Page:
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Section 871(m) Counterparty Reporting: IRS and Financial Institutions May be Underestimating Work Involved

23 August 2019 William Sheridan

Paperwork Reduction Act (PRA) notices often fall by the wayside. This might especially be true if they are from the IRS and published in the Federal Register (FR) in the dead of summer. But a curious reference in one of these notices published in the FR on August 2, 2019 caught our eye. The notice asked for "burden-reduction" related comments on Form 1042 and Form 1042-S, but it also referenced the Section 871(m) regulations and information collection requirements under those rules.

The apparent reference is to counterparty reporting under the Section 871(m) regulations, which is separate from the annual Form 1042/Form1042-S filing requirements and occurs, interestingly, on a transactional basis. In Section 871(m) compliance discussions, counterparty reporting is often overlooked. If nothing else, the PRA notice should prompt us to begin conversations about this transactional information exchange challenge that both the IRS and industry may be underestimating.

The 2 August PRA notice's reference to information collection under Section 871(m) was rather cryptic. It referenced Treasury Decision 9374, which would mean the final 2015 Section 871(m) regulations. However, the notice did not specify what information collection requirements under the regulations it was referring to. The notice stated as follows in regard to information collection under the regulations:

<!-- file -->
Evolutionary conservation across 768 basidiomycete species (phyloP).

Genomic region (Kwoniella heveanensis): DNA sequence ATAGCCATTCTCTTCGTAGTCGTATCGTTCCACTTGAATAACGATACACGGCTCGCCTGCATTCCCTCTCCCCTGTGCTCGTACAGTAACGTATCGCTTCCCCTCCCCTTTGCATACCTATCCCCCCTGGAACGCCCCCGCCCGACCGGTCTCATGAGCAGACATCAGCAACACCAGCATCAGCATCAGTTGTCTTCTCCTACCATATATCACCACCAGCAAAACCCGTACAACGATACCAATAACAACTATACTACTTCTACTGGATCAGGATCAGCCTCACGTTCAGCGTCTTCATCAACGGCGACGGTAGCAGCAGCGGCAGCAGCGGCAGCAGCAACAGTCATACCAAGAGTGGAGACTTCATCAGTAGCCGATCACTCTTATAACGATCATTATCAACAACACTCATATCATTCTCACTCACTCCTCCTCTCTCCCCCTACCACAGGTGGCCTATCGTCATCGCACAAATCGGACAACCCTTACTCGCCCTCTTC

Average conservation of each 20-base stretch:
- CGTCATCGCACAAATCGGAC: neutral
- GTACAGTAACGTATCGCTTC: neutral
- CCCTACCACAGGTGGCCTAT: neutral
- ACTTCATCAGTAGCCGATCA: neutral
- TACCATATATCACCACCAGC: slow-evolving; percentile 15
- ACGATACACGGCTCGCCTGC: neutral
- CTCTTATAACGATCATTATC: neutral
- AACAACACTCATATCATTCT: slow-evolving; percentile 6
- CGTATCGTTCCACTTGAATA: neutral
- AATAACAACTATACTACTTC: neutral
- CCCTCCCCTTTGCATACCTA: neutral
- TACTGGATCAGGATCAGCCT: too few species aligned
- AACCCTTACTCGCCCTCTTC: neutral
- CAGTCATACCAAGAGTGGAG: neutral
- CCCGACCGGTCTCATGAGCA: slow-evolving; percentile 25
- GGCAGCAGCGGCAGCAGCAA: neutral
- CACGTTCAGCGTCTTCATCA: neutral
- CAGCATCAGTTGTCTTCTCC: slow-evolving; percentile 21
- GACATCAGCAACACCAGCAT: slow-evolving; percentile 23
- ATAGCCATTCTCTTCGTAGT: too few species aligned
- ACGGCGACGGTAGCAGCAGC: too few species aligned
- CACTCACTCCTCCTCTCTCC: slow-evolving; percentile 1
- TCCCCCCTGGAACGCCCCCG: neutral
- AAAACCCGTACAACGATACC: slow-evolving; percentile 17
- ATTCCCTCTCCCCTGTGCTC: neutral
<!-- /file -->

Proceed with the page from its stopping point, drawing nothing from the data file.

"These regulations provide guidance regarding when payments made pursuant to certain financial instruments will be treated as US-source income and subject to US withholding tax. The information provided is necessary to permit withholding agents to determine whether US withholding tax is due with respect to a payment of a dividend equivalent and the amount of the tax. The information will also be used for audit and examination purposes."

While Treas. Reg. Sec. 1.871-15(p) does reference Form 1042/Form 1042-S reporting, the section principally sets forth the requirements for a "responsible party" to provide Section 871(m) information to counterparties and other parties to a potential Section 871(m) transaction. Given the phrasing in the notice and the preamble to the regulations that the information to be collected is to establish or determine whether a payment is a Section 871(m) dividend equivalent payment subject to withholding, it appears that the reference is to these counterparty reporting requirements under Treas. Reg. Sec. 1.871-15(p).

From our experience, counterparty reporting has not been a serious part of many Section 871(m) compliance discussions. At least not yet. It may be partly due to the fact that we are still in a transition period where Section 871(m) only applies to delta-one transactions and the combined transaction rule applies only in limited circumstances. This means not only fewer transactions are currently in-scope, but the ones that are may not trigger the granular questions that may arise when non-delta one transactions (and perhaps the full brunt of the combined transaction rule) come into play in 2021.